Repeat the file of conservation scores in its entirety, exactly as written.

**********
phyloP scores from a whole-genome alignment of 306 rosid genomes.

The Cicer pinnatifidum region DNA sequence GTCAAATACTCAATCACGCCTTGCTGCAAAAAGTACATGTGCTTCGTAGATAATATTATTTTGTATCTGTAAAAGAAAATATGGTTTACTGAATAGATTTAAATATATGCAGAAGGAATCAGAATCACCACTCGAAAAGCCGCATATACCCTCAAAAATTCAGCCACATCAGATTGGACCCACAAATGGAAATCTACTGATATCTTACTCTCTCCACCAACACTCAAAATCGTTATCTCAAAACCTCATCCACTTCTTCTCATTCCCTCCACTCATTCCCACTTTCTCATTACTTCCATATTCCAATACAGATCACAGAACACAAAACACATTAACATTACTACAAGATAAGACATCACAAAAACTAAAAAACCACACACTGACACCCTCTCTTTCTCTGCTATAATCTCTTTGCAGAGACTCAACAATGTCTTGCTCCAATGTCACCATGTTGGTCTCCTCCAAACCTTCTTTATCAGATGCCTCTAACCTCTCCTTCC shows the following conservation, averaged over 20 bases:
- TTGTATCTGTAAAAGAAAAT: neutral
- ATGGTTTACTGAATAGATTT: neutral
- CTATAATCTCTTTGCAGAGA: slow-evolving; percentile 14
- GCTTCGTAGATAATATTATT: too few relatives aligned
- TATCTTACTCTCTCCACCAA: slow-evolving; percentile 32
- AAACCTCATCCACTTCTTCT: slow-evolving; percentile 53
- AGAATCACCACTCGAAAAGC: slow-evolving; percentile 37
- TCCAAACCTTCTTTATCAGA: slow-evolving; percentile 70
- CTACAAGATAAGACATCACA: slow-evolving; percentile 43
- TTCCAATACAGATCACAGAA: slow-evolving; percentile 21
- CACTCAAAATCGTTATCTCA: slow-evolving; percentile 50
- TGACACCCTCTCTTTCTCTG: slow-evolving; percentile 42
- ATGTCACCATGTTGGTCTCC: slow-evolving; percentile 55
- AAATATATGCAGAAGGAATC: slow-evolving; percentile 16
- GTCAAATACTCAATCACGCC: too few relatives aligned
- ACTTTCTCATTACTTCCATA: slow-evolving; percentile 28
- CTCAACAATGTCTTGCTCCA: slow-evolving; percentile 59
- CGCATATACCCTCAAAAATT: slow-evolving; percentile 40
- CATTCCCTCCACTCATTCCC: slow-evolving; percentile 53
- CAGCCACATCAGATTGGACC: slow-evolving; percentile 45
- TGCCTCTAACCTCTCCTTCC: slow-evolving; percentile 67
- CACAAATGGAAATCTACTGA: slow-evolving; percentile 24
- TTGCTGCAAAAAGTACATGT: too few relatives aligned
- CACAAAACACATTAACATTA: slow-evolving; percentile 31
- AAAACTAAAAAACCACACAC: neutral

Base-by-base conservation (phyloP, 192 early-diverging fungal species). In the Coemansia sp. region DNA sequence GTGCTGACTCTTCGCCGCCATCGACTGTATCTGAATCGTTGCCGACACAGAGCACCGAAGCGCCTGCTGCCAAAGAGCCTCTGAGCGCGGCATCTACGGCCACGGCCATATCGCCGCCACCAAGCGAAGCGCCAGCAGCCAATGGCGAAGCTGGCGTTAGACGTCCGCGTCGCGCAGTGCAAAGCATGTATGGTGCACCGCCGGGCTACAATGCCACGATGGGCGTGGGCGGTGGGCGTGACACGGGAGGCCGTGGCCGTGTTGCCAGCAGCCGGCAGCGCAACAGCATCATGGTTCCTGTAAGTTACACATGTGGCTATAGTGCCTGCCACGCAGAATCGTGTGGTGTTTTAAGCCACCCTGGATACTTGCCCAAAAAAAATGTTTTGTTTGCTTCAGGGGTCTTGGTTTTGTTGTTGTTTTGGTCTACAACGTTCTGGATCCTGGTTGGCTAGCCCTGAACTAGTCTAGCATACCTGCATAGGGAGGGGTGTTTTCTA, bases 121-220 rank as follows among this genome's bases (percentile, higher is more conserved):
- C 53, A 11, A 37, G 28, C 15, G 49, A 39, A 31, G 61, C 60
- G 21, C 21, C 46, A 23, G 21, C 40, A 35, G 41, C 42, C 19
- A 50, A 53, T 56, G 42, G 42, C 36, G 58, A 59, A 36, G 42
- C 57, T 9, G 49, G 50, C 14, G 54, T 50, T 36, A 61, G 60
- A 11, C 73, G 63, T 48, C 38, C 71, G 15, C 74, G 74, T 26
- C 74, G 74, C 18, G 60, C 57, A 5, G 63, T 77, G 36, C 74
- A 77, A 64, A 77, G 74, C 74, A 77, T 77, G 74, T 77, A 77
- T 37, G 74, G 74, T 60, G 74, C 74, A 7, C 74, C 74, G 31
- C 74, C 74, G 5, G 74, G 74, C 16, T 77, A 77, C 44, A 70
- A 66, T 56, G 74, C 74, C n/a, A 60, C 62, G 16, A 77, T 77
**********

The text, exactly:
phyloP scores from a whole-genome alignment of 306 rosid genomes.

The Cicer pinnatifidum region DNA sequence GTCAAATACTCAATCACGCCTTGCTGCAAAAAGTACATGTGCTTCGTAGATAATATTATTTTGTATCTGTAAAAGAAAATATGGTTTACTGAATAGATTTAAATATATGCAGAAGGAATCAGAATCACCACTCGAAAAGCCGCATATACCCTCAAAAATTCAGCCACATCAGATTGGACCCACAAATGGAAATCTACTGATATCTTACTCTCTCCACCAACACTCAAAATCGTTATCTCAAAACCTCATCCACTTCTTCTCATTCCCTCCACTCATTCCCACTTTCTCATTACTTCCATATTCCAATACAGATCACAGAACACAAAACACATTAACATTACTACAAGATAAGACATCACAAAAACTAAAAAACCACACACTGACACCCTCTCTTTCTCTGCTATAATCTCTTTGCAGAGACTCAACAATGTCTTGCTCCAATGTCACCATGTTGGTCTCCTCCAAACCTTCTTTATCAGATGCCTCTAACCTCTCCTTCC shows the following conservation, averaged over 20 bases:
- TTGTATCTGTAAAAGAAAAT: neutral
- ATGGTTTACTGAATAGATTT: neutral
- CTATAATCTCTTTGCAGAGA: slow-evolving; percentile 14
- GCTTCGTAGATAATATTATT: too few relatives aligned
- TATCTTACTCTCTCCACCAA: slow-evolving; percentile 32
- AAACCTCATCCACTTCTTCT: slow-evolving; percentile 53
- AGAATCACCACTCGAAAAGC: slow-evolving; percentile 37
- TCCAAACCTTCTTTATCAGA: slow-evolving; percentile 70
- CTACAAGATAAGACATCACA: slow-evolving; percentile 43
- TTCCAATACAGATCACAGAA: slow-evolving; percentile 21
- CACTCAAAATCGTTATCTCA: slow-evolving; percentile 50
- TGACACCCTCTCTTTCTCTG: slow-evolving; percentile 42
- ATGTCACCATGTTGGTCTCC: slow-evolving; percentile 55
- AAATATATGCAGAAGGAATC: slow-evolving; percentile 16
- GTCAAATACTCAATCACGCC: too few relatives aligned
- ACTTTCTCATTACTTCCATA: slow-evolving; percentile 28
- CTCAACAATGTCTTGCTCCA: slow-evolving; percentile 59
- CGCATATACCCTCAAAAATT: slow-evolving; percentile 40
- CATTCCCTCCACTCATTCCC: slow-evolving; percentile 53
- CAGCCACATCAGATTGGACC: slow-evolving; percentile 45
- TGCCTCTAACCTCTCCTTCC: slow-evolving; percentile 67
- CACAAATGGAAATCTACTGA: slow-evolving; percentile 24
- TTGCTGCAAAAAGTACATGT: too few relatives aligned
- CACAAAACACATTAACATTA: slow-evolving; percentile 31
- AAAACTAAAAAACCACACAC: neutral

Base-by-base conservation (phyloP, 192 early-diverging fungal species). In the Coemansia sp. region DNA sequence GTGCTGACTCTTCGCCGCCATCGACTGTATCTGAATCGTTGCCGACACAGAGCACCGAAGCGCCTGCTGCCAAAGAGCCTCTGAGCGCGGCATCTACGGCCACGGCCATATCGCCGCCACCAAGCGAAGCGCCAGCAGCCAATGGCGAAGCTGGCGTTAGACGTCCGCGTCGCGCAGTGCAAAGCATGTATGGTGCACCGCCGGGCTACAATGCCACGATGGGCGTGGGCGGTGGGCGTGACACGGGAGGCCGTGGCCGTGTTGCCAGCAGCCGGCAGCGCAACAGCATCATGGTTCCTGTAAGTTACACATGTGGCTATAGTGCCTGCCACGCAGAATCGTGTGGTGTTTTAAGCCACCCTGGATACTTGCCCAAAAAAAATGTTTTGTTTGCTTCAGGGGTCTTGGTTTTGTTGTTGTTTTGGTCTACAACGTTCTGGATCCTGGTTGGCTAGCCCTGAACTAGTCTAGCATACCTGCATAGGGAGGGGTGTTTTCTA, bases 121-220 rank as follows among this genome's bases (percentile, higher is more conserved):
- C 53, A 11, A 37, G 28, C 15, G 49, A 39, A 31, G 61, C 60
- G 21, C 21, C 46, A 23, G 21, C 40, A 35, G 41, C 42, C 19
- A 50, A 53, T 56, G 42, G 42, C 36, G 58, A 59, A 36, G 42
- C 57, T 9, G 49, G 50, C 14, G 54, T 50, T 36, A 61, G 60
- A 11, C 73, G 63, T 48, C 38, C 71, G 15, C 74, G 74, T 26
- C 74, G 74, C 18, G 60, C 57, A 5, G 63, T 77, G 36, C 74
- A 77, A 64, A 77, G 74, C 74, A 77, T 77, G 74, T 77, A 77
- T 37, G 74, G 74, T 60, G 74, C 74, A 7, C 74, C 74, G 31
- C 74, C 74, G 5, G 74, G 74, C 16, T 77, A 77, C 44, A 70
- A 66, T 56, G 74, C 74, C n/a, A 60, C 62, G 16, A 77, T 77